Community-associated methicillin-resistant Staphylococcus aureus transmission in households of infected cases : a pooled analysis of primary data from three studies across international settings

Knox,J, Van Rijen,M, Uhlemann,AC, Miller,M, Hafer,C, Vavagiakis,P, Shi,Q, Johnson,PD, Coombs,G, Kluytmans-Van Den Bergh,M, Kluytmans,J, Bennett,CM and Lowy,FD 2015, Community-associated methicillin-resistant Staphylococcus aureus transmission in households of infected cases : a pooled analysis of primary data from three studies across international settings, Epidemiology and Infection, vol. 143, no. 2, pp. 354-365, doi: 10.1017/S0950268814000983.

Attached Files
Name Description MIMEType Size Downloads

Title Community-associated methicillin-resistant Staphylococcus aureus transmission in households of infected cases : a pooled analysis of primary data from three studies across international settings
Author(s) Knox,J
Van Rijen,M
Uhlemann,AC
Miller,M
Hafer,C
Vavagiakis,P
Shi,Q
Johnson,PD
Coombs,G
Kluytmans-Van Den Bergh,M
Kluytmans,J
Bennett,CMORCID iD for Bennett,CM orcid.org/0000-0001-9581-1612
Lowy,FD
Journal name Epidemiology and Infection
Volume number 143
Issue number 2
Start page 354
End page 365
Total pages 12
Publisher Cambridge University Press
Place of publication Cambridge, United Kingdom
Publication date 2015-01
ISSN 1469-4409
Keyword(s) Infectious disease epidemiology
methicillin-resistant S. aureus (MRSA)
Staphylococcus aureus
transmission
Adolescent
Adult
Australia
Child
Child, Preschool
Community-Acquired Infections
Family Characteristics
Female
Humans
Infant
Male
Methicillin-Resistant Staphylococcus aureus
Netherlands
New York
Retrospective Studies
Staphylococcal Infections
Young Adult
Summary Diverse strain types of methicillin-resistant Staphylococcus aureus (MRSA) cause infections in community settings worldwide. To examine heterogeneity of spread within households and to identify common risk factors for household transmission across settings, primary data from studies conducted in New York (USA), Breda (The Netherlands), and Melbourne (Australia) were pooled. Following MRSA infection of the index patient, household members completed questionnaires and provided nasal swabs. Swabs positive for S. aureus were genotyped by spa sequencing. Poisson regression with robust error variance was used to estimate prevalence odds ratios for transmission of the clinical isolate to non-index household members. Great diversity of strain types existed across studies. Despite differences between studies, the index patient being colonized with the clinical isolate at the home visit (P < 0·01) and the percent of household members aged <18 years (P < 0·01) were independently associated with transmission. Targeted decolonization strategies could be used across geographical settings to limit household MRSA transmission.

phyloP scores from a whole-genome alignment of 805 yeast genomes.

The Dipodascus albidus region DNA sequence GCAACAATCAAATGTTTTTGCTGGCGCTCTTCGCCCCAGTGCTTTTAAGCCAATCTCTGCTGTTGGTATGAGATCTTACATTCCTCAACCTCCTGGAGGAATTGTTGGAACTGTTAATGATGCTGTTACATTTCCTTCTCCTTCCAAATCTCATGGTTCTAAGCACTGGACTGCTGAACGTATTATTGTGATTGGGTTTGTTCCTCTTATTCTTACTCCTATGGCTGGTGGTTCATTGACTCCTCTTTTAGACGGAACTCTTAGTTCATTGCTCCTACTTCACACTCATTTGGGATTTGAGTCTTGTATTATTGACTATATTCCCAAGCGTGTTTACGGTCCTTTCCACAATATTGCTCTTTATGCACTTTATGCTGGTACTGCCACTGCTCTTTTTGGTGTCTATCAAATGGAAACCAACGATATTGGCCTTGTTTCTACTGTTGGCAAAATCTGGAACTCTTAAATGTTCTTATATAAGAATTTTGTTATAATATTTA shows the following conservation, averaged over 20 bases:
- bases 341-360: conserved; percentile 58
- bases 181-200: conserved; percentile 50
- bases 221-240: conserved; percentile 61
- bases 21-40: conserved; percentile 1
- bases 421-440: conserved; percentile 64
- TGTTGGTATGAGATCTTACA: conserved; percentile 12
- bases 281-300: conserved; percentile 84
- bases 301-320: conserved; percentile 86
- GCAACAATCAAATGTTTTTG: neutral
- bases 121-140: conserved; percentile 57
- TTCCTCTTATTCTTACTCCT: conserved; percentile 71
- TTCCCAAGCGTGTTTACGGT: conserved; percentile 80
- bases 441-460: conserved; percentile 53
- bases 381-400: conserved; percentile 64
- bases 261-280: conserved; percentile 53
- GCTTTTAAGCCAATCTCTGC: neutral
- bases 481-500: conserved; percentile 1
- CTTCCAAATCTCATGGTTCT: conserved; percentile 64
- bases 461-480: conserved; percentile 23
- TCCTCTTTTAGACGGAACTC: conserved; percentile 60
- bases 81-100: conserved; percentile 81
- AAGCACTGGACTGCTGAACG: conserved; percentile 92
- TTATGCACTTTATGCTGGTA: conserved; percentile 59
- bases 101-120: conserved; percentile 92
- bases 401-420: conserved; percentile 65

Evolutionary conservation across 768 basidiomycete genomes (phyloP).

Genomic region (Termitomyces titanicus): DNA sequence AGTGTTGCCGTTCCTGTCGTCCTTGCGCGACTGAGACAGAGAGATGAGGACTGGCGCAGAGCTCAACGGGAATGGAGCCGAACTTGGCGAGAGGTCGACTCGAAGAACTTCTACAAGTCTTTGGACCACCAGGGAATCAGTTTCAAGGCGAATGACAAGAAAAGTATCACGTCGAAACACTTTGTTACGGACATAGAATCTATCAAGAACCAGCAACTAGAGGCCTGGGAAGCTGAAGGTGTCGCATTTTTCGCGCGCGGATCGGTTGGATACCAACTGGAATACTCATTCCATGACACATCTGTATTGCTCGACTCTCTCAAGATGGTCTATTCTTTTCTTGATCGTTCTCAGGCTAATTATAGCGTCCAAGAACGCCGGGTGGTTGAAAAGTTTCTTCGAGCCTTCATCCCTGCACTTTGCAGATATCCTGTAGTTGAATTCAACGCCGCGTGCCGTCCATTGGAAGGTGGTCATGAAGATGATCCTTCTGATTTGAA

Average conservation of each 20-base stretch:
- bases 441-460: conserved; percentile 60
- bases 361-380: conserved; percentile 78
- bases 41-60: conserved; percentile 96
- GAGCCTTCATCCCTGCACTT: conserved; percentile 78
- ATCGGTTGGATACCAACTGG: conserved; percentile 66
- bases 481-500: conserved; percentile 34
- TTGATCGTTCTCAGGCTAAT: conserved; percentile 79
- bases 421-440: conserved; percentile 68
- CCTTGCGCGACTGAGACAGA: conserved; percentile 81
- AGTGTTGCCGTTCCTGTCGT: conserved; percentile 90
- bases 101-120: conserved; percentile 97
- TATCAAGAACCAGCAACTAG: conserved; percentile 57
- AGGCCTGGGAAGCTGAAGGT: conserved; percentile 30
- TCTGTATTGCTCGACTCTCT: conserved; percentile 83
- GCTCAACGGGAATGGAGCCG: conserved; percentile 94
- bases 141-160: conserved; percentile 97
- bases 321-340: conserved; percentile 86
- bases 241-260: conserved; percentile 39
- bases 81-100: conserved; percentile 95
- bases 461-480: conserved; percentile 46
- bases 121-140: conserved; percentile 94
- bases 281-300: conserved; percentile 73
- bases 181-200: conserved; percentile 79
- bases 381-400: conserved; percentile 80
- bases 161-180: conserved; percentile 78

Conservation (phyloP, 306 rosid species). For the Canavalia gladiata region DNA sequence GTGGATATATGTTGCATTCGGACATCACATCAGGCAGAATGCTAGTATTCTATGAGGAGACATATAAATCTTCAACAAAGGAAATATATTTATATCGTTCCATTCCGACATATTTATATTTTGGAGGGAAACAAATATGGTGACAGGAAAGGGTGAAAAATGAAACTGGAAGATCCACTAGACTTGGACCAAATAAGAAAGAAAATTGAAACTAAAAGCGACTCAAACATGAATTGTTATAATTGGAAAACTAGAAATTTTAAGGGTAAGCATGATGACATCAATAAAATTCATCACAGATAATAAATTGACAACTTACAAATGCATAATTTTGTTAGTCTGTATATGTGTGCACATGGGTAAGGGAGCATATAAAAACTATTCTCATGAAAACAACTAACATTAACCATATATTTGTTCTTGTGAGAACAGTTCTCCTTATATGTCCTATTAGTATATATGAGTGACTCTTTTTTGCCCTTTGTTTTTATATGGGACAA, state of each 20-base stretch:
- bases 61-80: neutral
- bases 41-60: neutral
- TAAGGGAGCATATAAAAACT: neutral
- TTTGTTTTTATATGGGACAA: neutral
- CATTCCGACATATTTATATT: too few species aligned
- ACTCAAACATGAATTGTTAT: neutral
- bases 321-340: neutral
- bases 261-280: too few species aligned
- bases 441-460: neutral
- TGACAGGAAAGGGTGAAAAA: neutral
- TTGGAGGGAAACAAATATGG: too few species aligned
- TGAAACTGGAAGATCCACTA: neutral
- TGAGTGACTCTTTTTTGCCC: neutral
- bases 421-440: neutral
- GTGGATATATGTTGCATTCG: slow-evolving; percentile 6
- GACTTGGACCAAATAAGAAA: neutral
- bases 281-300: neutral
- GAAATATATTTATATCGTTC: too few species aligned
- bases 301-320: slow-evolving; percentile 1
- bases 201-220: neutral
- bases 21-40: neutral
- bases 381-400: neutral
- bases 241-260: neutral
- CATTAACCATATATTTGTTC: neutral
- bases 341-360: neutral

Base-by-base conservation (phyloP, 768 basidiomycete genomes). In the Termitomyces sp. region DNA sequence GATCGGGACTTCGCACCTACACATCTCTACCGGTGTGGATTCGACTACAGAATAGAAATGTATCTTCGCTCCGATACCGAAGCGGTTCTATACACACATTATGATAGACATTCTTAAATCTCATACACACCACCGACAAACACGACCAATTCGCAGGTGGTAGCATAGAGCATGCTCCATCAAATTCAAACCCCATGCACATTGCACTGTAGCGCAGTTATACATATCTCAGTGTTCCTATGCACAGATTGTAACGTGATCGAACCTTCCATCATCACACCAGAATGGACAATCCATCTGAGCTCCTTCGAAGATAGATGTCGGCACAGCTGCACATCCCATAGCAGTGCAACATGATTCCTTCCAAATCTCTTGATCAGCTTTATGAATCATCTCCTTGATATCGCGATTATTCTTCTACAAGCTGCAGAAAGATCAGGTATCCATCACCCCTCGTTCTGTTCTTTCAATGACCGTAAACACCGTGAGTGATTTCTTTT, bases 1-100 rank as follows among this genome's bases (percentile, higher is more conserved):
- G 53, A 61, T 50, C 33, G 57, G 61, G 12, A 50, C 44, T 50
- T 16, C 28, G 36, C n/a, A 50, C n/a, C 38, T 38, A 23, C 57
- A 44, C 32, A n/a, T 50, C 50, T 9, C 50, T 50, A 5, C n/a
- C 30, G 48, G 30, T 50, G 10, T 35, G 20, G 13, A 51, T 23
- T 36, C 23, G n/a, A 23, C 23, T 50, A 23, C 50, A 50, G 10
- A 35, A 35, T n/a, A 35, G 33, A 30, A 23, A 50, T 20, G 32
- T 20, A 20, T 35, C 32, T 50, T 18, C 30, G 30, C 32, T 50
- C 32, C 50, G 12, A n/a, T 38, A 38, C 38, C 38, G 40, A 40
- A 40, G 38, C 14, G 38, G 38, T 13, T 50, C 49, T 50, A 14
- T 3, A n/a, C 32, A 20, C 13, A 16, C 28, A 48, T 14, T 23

Language eng
DOI 10.1017/S0950268814000983
Field of Research 110309 Infectious Diseases
Socio Economic Objective 920499 Public Health (excl. Specific Population Health) not elsewhere classified
HERDC Research category C1 Refereed article in a scholarly journal
ERA Research output type C Journal article
Copyright notice ©2015, Cambridge University Press
Persistent URL http://hdl.handle.net/10536/DRO/DU:30070194

Document type: Journal Article
Collections: Faculty of Health
School of Health and Social Development
Connect to link resolver
 
Unless expressly stated otherwise, the copyright for items in DRO is owned by the author, with all rights reserved.

Versions
Version Filter Type
Citation counts: TR Web of Science Citation Count  Cited 7 times in TR Web of Science
Scopus Citation Count Cited 8 times in Scopus
Google Scholar Search Google Scholar
Access Statistics: 360 Abstract Views, 2 File Downloads  -  Detailed Statistics
Created: Tue, 03 Mar 2015, 13:21:02 EST

Every reasonable effort has been made to ensure that permission has been obtained for items included in DRO. If you believe that your rights have been infringed by this repository, please contact drosupport@deakin.edu.au.